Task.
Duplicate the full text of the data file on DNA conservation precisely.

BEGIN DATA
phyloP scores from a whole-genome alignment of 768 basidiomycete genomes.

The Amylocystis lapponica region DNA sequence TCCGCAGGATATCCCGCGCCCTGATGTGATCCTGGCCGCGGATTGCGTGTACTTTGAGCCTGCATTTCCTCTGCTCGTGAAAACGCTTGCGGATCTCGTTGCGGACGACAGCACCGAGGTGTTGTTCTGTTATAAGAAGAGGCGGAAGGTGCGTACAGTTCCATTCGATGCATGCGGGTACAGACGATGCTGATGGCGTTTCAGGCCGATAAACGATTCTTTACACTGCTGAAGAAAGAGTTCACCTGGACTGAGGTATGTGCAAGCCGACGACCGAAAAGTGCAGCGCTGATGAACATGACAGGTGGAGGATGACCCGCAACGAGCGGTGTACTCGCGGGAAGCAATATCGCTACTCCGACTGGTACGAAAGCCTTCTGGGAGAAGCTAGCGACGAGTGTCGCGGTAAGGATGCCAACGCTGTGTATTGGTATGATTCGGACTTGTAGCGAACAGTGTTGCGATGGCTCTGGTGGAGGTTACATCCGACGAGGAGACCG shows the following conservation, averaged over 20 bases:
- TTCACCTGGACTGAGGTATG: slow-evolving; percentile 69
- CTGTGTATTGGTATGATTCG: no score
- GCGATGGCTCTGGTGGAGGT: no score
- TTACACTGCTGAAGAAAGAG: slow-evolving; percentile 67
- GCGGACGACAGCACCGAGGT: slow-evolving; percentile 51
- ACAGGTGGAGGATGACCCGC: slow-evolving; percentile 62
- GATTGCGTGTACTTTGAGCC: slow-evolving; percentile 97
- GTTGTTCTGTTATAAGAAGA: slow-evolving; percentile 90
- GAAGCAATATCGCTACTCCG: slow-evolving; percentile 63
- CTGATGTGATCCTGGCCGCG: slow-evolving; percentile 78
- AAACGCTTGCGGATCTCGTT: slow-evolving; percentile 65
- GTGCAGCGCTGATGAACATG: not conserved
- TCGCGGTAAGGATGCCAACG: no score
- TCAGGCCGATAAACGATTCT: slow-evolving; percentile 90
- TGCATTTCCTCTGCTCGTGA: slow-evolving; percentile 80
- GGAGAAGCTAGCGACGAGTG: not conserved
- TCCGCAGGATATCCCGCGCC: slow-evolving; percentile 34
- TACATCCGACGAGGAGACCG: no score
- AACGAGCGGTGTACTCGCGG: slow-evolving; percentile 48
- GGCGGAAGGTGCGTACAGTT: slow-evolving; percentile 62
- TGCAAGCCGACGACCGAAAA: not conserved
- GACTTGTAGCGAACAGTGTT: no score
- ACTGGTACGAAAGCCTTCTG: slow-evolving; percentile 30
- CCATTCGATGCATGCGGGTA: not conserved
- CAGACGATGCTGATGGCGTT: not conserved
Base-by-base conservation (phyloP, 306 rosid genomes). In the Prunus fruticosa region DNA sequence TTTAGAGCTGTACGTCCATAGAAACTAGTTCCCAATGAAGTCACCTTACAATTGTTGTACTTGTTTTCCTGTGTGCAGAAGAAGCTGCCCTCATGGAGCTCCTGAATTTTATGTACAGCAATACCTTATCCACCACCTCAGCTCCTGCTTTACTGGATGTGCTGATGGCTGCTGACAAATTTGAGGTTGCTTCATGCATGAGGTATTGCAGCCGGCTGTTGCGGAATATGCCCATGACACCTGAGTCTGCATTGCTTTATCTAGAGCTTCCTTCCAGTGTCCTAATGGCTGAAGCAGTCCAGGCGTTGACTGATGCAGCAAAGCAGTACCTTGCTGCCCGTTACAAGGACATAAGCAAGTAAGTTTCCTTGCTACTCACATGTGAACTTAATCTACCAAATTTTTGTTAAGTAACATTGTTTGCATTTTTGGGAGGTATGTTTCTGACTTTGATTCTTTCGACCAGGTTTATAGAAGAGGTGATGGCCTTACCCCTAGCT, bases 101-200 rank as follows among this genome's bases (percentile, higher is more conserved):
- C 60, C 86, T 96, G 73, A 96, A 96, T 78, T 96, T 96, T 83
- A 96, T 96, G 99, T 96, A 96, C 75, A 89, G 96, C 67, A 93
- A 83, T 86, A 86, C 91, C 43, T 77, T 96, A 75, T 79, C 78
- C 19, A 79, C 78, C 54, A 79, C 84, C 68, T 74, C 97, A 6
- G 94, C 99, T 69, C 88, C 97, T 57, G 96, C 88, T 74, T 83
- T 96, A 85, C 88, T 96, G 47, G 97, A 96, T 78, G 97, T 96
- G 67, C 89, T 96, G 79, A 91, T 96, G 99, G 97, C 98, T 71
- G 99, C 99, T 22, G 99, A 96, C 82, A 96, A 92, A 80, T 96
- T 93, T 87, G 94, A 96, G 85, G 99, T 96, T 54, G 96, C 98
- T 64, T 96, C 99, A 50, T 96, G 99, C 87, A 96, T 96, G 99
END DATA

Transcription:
phyloP scores from a whole-genome alignment of 768 basidiomycete genomes.

The Amylocystis lapponica region DNA sequence TCCGCAGGATATCCCGCGCCCTGATGTGATCCTGGCCGCGGATTGCGTGTACTTTGAGCCTGCATTTCCTCTGCTCGTGAAAACGCTTGCGGATCTCGTTGCGGACGACAGCACCGAGGTGTTGTTCTGTTATAAGAAGAGGCGGAAGGTGCGTACAGTTCCATTCGATGCATGCGGGTACAGACGATGCTGATGGCGTTTCAGGCCGATAAACGATTCTTTACACTGCTGAAGAAAGAGTTCACCTGGACTGAGGTATGTGCAAGCCGACGACCGAAAAGTGCAGCGCTGATGAACATGACAGGTGGAGGATGACCCGCAACGAGCGGTGTACTCGCGGGAAGCAATATCGCTACTCCGACTGGTACGAAAGCCTTCTGGGAGAAGCTAGCGACGAGTGTCGCGGTAAGGATGCCAACGCTGTGTATTGGTATGATTCGGACTTGTAGCGAACAGTGTTGCGATGGCTCTGGTGGAGGTTACATCCGACGAGGAGACCG shows the following conservation, averaged over 20 bases:
- TTCACCTGGACTGAGGTATG: slow-evolving; percentile 69
- CTGTGTATTGGTATGATTCG: no score
- GCGATGGCTCTGGTGGAGGT: no score
- TTACACTGCTGAAGAAAGAG: slow-evolving; percentile 67
- GCGGACGACAGCACCGAGGT: slow-evolving; percentile 51
- ACAGGTGGAGGATGACCCGC: slow-evolving; percentile 62
- GATTGCGTGTACTTTGAGCC: slow-evolving; percentile 97
- GTTGTTCTGTTATAAGAAGA: slow-evolving; percentile 90
- GAAGCAATATCGCTACTCCG: slow-evolving; percentile 63
- CTGATGTGATCCTGGCCGCG: slow-evolving; percentile 78
- AAACGCTTGCGGATCTCGTT: slow-evolving; percentile 65
- GTGCAGCGCTGATGAACATG: not conserved
- TCGCGGTAAGGATGCCAACG: no score
- TCAGGCCGATAAACGATTCT: slow-evolving; percentile 90
- TGCATTTCCTCTGCTCGTGA: slow-evolving; percentile 80
- GGAGAAGCTAGCGACGAGTG: not conserved
- TCCGCAGGATATCCCGCGCC: slow-evolving; percentile 34
- TACATCCGACGAGGAGACCG: no score
- AACGAGCGGTGTACTCGCGG: slow-evolving; percentile 48
- GGCGGAAGGTGCGTACAGTT: slow-evolving; percentile 62
- TGCAAGCCGACGACCGAAAA: not conserved
- GACTTGTAGCGAACAGTGTT: no score
- ACTGGTACGAAAGCCTTCTG: slow-evolving; percentile 30
- CCATTCGATGCATGCGGGTA: not conserved
- CAGACGATGCTGATGGCGTT: not conserved
Base-by-base conservation (phyloP, 306 rosid genomes). In the Prunus fruticosa region DNA sequence TTTAGAGCTGTACGTCCATAGAAACTAGTTCCCAATGAAGTCACCTTACAATTGTTGTACTTGTTTTCCTGTGTGCAGAAGAAGCTGCCCTCATGGAGCTCCTGAATTTTATGTACAGCAATACCTTATCCACCACCTCAGCTCCTGCTTTACTGGATGTGCTGATGGCTGCTGACAAATTTGAGGTTGCTTCATGCATGAGGTATTGCAGCCGGCTGTTGCGGAATATGCCCATGACACCTGAGTCTGCATTGCTTTATCTAGAGCTTCCTTCCAGTGTCCTAATGGCTGAAGCAGTCCAGGCGTTGACTGATGCAGCAAAGCAGTACCTTGCTGCCCGTTACAAGGACATAAGCAAGTAAGTTTCCTTGCTACTCACATGTGAACTTAATCTACCAAATTTTTGTTAAGTAACATTGTTTGCATTTTTGGGAGGTATGTTTCTGACTTTGATTCTTTCGACCAGGTTTATAGAAGAGGTGATGGCCTTACCCCTAGCT, bases 101-200 rank as follows among this genome's bases (percentile, higher is more conserved):
- C 60, C 86, T 96, G 73, A 96, A 96, T 78, T 96, T 96, T 83
- A 96, T 96, G 99, T 96, A 96, C 75, A 89, G 96, C 67, A 93
- A 83, T 86, A 86, C 91, C 43, T 77, T 96, A 75, T 79, C 78
- C 19, A 79, C 78, C 54, A 79, C 84, C 68, T 74, C 97, A 6
- G 94, C 99, T 69, C 88, C 97, T 57, G 96, C 88, T 74, T 83
- T 96, A 85, C 88, T 96, G 47, G 97, A 96, T 78, G 97, T 96
- G 67, C 89, T 96, G 79, A 91, T 96, G 99, G 97, C 98, T 71
- G 99, C 99, T 22, G 99, A 96, C 82, A 96, A 92, A 80, T 96
- T 93, T 87, G 94, A 96, G 85, G 99, T 96, T 54, G 96, C 98
- T 64, T 96, C 99, A 50, T 96, G 99, C 87, A 96, T 96, G 99